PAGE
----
Don't believe the diagnosis in Jennifer Homans' Apollo's Angels. 

Reading between the lines.
Nov. 15 2010 10:11 AM

Is Ballet Really Dying?

Don't believe the diagnosis in a new history of the classical tradition.

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Throughout, Homans stresses that ballet "is a deeply conservative and insular art that resists change," linking it to beauty and nostalgia and noble ideals. But this truth is not the whole truth. As Homans herself documents, ballet was continually adapting, even as it retained certain core values. The Russian courts, for example, mimicked French high culture under Peter the Great, importing (and inevitably altering) ballet as a key element of a larger Westernization campaign that stretched from fashion to language. Roughly 200 years later, the Russian impresario Serge Diaghilev electrified Paris with his star-laden, modernist-thinking Ballets Russes, in part offering the French an exotic fantasy of Russia.

The Russian-born Balanchine was part of this heady Ballets Russes cocktail. He spent the bulk of his game-changing career in New York, forging a new, American tradition—one that grew from his roots in Imperial Russia but soon encompassed a radical modern aesthetic. His choreography incorporated the speed, sexiness, and wit of his adopted city, drawing ballet into an exhilarating conversation with great composers like Stravinsky. In doing so, he forever changed the larger classical tradition.

It is fitting that Homans give this towering figure his due. But her writing at times tips into hagiography and leaves little room for American developments beyond New York. She devotes barely a paragraph or two to modern-dance choreographers like Twyla Tharp who have made some of the more culturally attuned contributions to ballet in recent decades. Perhaps Homans feels these hybrid examples fall outside her very narrow definition of the classical tradition, which increasingly backs ballet into the airless little corner she bemoans in her epilogue. (Likewise, she gives almost no mention to much more widespread European developments in combining the two dance genres.)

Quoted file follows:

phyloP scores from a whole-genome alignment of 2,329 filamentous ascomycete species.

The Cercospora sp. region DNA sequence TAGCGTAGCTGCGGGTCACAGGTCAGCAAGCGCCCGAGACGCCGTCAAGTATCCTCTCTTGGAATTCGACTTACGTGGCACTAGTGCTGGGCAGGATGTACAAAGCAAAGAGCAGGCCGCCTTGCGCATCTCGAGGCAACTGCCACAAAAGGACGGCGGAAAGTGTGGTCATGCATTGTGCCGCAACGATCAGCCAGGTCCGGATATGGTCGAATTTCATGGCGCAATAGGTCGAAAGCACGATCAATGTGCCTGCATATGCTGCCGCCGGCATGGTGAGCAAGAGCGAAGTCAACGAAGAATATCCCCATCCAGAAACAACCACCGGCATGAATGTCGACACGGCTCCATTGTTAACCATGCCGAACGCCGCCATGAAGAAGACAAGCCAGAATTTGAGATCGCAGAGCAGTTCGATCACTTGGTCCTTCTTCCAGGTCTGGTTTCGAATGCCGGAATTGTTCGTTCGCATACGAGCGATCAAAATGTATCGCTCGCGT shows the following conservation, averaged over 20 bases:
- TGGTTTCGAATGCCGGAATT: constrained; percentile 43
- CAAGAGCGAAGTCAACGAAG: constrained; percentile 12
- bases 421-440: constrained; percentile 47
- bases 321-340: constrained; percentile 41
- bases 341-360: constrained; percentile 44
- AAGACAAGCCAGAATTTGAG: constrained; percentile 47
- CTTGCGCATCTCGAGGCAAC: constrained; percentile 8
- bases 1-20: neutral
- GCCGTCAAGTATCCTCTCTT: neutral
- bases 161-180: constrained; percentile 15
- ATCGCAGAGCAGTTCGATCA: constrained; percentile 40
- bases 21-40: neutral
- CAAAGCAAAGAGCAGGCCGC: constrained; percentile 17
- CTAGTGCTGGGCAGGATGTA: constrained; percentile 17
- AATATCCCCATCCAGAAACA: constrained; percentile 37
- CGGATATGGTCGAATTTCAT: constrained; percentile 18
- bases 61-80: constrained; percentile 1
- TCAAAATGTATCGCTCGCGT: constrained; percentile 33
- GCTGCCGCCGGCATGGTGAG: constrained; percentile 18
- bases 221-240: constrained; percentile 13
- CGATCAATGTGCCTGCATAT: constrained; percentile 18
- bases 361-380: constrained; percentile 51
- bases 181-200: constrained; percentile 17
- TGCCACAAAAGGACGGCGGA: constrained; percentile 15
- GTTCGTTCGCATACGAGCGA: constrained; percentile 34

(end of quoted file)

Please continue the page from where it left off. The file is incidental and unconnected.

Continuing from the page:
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Of course, in a survey of this sort, one must always pick and choose. But Homans declines to include any post-Balanchine developments except to vaguely lament today's "unimaginative imitation" and "strident innovation" as indicative of ballet's demise. Here, indeed, we see the tyranny of the beholder.

Chief among her omissions is the American choreographer William Forsythe, who is widely acknowledged to have changed the face of contemporary ballet at the end of the 20th century. By using (and often dismantling) the language and conventions of ballet itself, he pushed the form forward technically and intellectually, demonstrating how ballet could speak to a fractured world at a time when the great modern giants were going or gone. One can love or revile him for his dizzyingly layered worlds, where explosive, slippery movement is increasingly only one aspect of a larger theatrical exploration. To barely acknowledge his existence is mind-boggling. (Homans includes him in one footnoted aside.)

And what of the newest generation of choreographers: the Russian Alexei Ratmansky, who is pushing the muscular Soviet tradition in intriguing directions, mixing it with Western ideas in ways that would have been impossible to imagine during the Cold War? Or the Englishman Christopher Wheeldon, an heir to Frederick Ashton and Balanchine, who is searching for new ways of telling stories through abstraction? We don't yet know if what these artists are doing will stand the test of time (that dubious phrase). But in their hands, ballet—now far from a matter of state, and thank goodness—remains a mutable, livinglanguage.

Claudia La Rocco writes about performance for the New York Times and is an editor-at-large for the Brooklyn Rail. She is a member of the Off the Park press, where she is currently editing an anthology of poems by painters.